What is life like when a border guard suddenly appears in your garden, or if you can’t access the land you use to make a living? On the border of occupied territories, Georgians live in fear of being displaced or cut off from their farmland.

Katrine Gotfredsen is researching border demarcations in occupied areas in Georgia and the choices the residents have to make in everyday life. Some families have already experienced being cut off or displaced from their farmlands and orchards. Others live with the fear that this could happen to them at any time.

In everyday life, the military is not necessarily the biggest problem, rather, it is all the ambiguities surrounding navigating and moving around in such a place ...

Katrine Gotfredsen

Her research in Georgia is part of a larger project about contemporary military occupations and their effects on everyday life. It compares three cases of ongoing and contested military occupations. Gotfredsen focusses on the Russian occupation of the Georgian territory of South Ossetia, while her colleagues from Lund University research the Israeli occupation of the Palestinian territories, and the Moroccan occupation of Western Sahara.

Gotfredsen is an anthropologist and university lecturer who recently returned from field studies interviews in border villages around the breakaway republic of South Ossetia. Since 2008, the region is de facto controlled by Russia, and the creeping borders and demarcations are a means of conducting occupation that is blurred and unclear in its impact on local communities.

“In everyday life, the military is not necessarily the biggest problem, rather, it is all the ambiguities surrounding navigating and moving around in such a place that makes it complicated to live there. How do you plan a future when you have no parameters to rely on?” she says.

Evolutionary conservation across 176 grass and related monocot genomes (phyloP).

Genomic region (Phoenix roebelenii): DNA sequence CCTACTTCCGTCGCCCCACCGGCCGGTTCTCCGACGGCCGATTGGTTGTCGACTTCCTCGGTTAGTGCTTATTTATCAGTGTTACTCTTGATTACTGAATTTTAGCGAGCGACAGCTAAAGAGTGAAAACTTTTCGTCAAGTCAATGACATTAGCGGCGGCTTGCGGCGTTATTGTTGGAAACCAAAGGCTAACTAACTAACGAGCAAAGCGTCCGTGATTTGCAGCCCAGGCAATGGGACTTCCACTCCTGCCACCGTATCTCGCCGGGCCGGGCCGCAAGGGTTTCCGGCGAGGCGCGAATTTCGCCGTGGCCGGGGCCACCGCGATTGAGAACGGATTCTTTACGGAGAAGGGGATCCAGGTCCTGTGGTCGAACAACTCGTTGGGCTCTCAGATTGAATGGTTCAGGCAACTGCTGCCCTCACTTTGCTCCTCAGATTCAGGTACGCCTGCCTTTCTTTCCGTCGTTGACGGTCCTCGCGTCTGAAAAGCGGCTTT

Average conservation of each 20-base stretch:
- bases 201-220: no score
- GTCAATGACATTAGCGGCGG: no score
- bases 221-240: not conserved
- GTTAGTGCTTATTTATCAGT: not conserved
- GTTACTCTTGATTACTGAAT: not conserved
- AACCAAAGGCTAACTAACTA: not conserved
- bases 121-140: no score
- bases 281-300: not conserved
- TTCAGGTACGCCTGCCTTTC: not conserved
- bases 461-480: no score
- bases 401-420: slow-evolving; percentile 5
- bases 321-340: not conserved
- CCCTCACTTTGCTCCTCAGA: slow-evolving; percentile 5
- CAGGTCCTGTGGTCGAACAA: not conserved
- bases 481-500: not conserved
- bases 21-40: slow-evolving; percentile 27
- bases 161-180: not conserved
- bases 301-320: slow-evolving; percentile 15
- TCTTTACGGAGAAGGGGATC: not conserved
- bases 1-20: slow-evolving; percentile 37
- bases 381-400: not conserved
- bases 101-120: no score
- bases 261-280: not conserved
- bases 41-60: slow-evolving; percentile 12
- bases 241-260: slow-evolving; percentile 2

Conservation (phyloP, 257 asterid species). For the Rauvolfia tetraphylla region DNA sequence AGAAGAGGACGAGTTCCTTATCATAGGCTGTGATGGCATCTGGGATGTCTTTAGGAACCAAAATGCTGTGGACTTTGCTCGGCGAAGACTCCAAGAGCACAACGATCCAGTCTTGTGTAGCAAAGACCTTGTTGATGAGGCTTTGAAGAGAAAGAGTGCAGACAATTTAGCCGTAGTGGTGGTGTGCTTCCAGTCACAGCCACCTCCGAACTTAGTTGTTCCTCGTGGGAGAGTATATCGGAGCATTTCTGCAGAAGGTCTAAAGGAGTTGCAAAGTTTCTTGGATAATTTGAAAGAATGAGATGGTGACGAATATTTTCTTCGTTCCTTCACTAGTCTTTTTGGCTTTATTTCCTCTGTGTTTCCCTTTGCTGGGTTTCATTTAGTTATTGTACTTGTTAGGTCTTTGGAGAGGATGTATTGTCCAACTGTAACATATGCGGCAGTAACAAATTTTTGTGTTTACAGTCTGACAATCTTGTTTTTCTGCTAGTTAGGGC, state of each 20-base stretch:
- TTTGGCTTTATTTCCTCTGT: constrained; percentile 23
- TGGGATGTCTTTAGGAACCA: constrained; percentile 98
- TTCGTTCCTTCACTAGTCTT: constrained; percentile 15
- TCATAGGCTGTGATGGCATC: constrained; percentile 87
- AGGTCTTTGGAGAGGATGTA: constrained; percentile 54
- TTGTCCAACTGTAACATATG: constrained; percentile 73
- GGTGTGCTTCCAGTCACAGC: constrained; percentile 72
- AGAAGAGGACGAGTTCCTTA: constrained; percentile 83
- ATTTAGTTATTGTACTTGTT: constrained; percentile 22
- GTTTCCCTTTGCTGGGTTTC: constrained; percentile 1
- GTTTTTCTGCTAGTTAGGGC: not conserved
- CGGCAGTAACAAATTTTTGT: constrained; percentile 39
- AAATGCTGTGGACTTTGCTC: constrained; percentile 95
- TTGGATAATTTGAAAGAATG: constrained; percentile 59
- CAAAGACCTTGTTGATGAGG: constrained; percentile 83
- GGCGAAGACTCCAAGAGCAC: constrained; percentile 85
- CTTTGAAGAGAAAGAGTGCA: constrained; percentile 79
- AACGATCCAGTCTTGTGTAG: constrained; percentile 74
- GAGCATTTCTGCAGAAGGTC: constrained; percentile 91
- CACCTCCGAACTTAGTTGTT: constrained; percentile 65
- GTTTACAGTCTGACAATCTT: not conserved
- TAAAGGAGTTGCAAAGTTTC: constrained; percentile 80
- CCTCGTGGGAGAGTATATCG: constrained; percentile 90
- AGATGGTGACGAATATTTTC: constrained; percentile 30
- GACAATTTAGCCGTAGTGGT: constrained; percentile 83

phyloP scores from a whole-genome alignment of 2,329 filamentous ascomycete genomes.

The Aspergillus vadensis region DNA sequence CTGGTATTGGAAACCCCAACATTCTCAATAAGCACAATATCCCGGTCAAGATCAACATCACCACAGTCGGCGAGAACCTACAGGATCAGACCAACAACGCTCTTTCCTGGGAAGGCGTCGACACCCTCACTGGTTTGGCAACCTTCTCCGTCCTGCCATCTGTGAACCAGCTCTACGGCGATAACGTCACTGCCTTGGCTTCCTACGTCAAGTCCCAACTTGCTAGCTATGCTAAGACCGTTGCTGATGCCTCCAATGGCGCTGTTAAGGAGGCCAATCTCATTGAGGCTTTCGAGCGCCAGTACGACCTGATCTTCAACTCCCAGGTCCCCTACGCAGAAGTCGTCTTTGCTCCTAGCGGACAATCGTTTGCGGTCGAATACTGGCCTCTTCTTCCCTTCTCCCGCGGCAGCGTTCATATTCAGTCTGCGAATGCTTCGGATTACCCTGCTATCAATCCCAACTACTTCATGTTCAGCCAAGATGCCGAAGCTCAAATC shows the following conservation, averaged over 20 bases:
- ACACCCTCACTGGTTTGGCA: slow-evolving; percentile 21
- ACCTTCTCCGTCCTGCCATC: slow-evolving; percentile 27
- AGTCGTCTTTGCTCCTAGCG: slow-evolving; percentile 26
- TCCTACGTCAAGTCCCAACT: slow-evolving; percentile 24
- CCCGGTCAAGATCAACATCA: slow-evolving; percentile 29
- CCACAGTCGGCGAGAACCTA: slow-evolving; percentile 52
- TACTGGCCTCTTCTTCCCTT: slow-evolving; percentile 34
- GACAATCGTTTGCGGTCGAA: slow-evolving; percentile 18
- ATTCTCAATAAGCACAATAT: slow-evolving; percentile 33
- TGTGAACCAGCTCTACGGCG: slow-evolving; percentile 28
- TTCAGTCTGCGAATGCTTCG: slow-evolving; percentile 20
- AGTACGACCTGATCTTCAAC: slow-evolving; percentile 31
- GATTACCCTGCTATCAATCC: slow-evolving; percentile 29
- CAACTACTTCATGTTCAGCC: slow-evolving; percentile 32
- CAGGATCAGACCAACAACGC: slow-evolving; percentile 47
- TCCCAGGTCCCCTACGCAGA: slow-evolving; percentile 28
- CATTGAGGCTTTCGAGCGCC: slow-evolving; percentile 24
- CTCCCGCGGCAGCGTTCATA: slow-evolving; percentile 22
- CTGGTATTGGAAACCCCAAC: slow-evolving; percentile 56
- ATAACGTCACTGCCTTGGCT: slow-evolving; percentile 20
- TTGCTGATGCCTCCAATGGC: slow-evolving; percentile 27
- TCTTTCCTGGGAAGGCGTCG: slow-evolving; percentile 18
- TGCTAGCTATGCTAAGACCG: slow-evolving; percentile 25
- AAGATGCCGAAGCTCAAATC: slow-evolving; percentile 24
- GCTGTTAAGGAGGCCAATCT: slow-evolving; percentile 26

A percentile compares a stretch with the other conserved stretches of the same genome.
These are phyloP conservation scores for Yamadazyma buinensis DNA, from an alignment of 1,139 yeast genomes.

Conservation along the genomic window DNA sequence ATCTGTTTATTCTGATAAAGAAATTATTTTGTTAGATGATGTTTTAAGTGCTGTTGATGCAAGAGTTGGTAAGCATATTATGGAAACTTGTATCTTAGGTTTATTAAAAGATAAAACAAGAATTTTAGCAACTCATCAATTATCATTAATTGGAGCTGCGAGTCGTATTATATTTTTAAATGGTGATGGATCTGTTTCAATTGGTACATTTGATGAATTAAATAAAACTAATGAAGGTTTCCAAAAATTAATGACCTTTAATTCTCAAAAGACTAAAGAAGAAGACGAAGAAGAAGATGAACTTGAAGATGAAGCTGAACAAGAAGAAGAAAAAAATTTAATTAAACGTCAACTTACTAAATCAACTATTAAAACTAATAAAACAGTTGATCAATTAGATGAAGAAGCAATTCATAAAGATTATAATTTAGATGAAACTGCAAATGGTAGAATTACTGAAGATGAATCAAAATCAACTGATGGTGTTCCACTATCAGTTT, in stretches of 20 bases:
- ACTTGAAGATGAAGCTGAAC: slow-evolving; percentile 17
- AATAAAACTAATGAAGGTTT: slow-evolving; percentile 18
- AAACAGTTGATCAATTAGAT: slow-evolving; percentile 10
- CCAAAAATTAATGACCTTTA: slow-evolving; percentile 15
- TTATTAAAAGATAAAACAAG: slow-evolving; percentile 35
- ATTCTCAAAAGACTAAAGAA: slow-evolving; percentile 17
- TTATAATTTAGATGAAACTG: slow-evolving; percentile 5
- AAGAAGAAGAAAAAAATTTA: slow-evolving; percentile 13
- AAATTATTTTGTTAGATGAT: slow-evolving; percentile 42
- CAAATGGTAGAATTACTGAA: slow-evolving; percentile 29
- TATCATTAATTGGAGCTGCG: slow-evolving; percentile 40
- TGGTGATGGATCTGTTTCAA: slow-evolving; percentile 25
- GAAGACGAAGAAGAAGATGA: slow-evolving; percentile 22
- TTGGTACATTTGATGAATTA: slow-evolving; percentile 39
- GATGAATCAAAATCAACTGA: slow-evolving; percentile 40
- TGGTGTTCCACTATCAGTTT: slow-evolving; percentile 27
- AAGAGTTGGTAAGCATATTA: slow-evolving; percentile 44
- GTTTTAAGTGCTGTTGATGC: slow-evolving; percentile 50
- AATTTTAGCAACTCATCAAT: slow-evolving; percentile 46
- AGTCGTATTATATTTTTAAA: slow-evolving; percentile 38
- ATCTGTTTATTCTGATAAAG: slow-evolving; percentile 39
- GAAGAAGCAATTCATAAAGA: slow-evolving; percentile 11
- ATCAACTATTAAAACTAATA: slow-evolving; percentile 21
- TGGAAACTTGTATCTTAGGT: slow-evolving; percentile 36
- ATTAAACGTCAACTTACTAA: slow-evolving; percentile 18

The borders are not internationally recognised, nevertheless they are there and gradually they become more permanent. By installing physical barriers, signs, fences and patrolling border guards, a previously invisible administrative boundary line is gradually transformed into a de facto international border. According to Gotfredsen, around a hundred incidents are reported every year. Suddenly, a Georgian may see a border guard standing in the garden or discover that the border has moved further into territory controlled by Georgia.

In her fieldwork, she has spoken to residents of twelve villages located in the area, most of whom are farmers and constantly live with the uncertainty of whether they will be able to get to their land and farm it in the future.

“The project and questions were a little surprising to locals at first, but then they were open and wanted to share their experiences. They are rarely heard,” says Gotfredsen.

She describes an existence where people are torn between, on the one hand, pride and a desire to remain as “human shields” – as long as people stay, there is an element of resistance to the occupiers – and on the other hand, a drive for self-preservation and a longing to create a better life for their own family when their traditional livelihood is threatened.

“It is of course a dilemma and especially the young have difficulties seeing a future in staying,” says Gotfredsen, who compares the situation in South Ossetia to Russia's support for pro-Russian forces in eastern Ukraine in 2014.

“It becomes almost absurd when Russia says that it protects a Russian minority and justifies a military invasion and occupation with reference to the UN principle of the responsibility of every state to protect its population.”

Text: Magnus Jando

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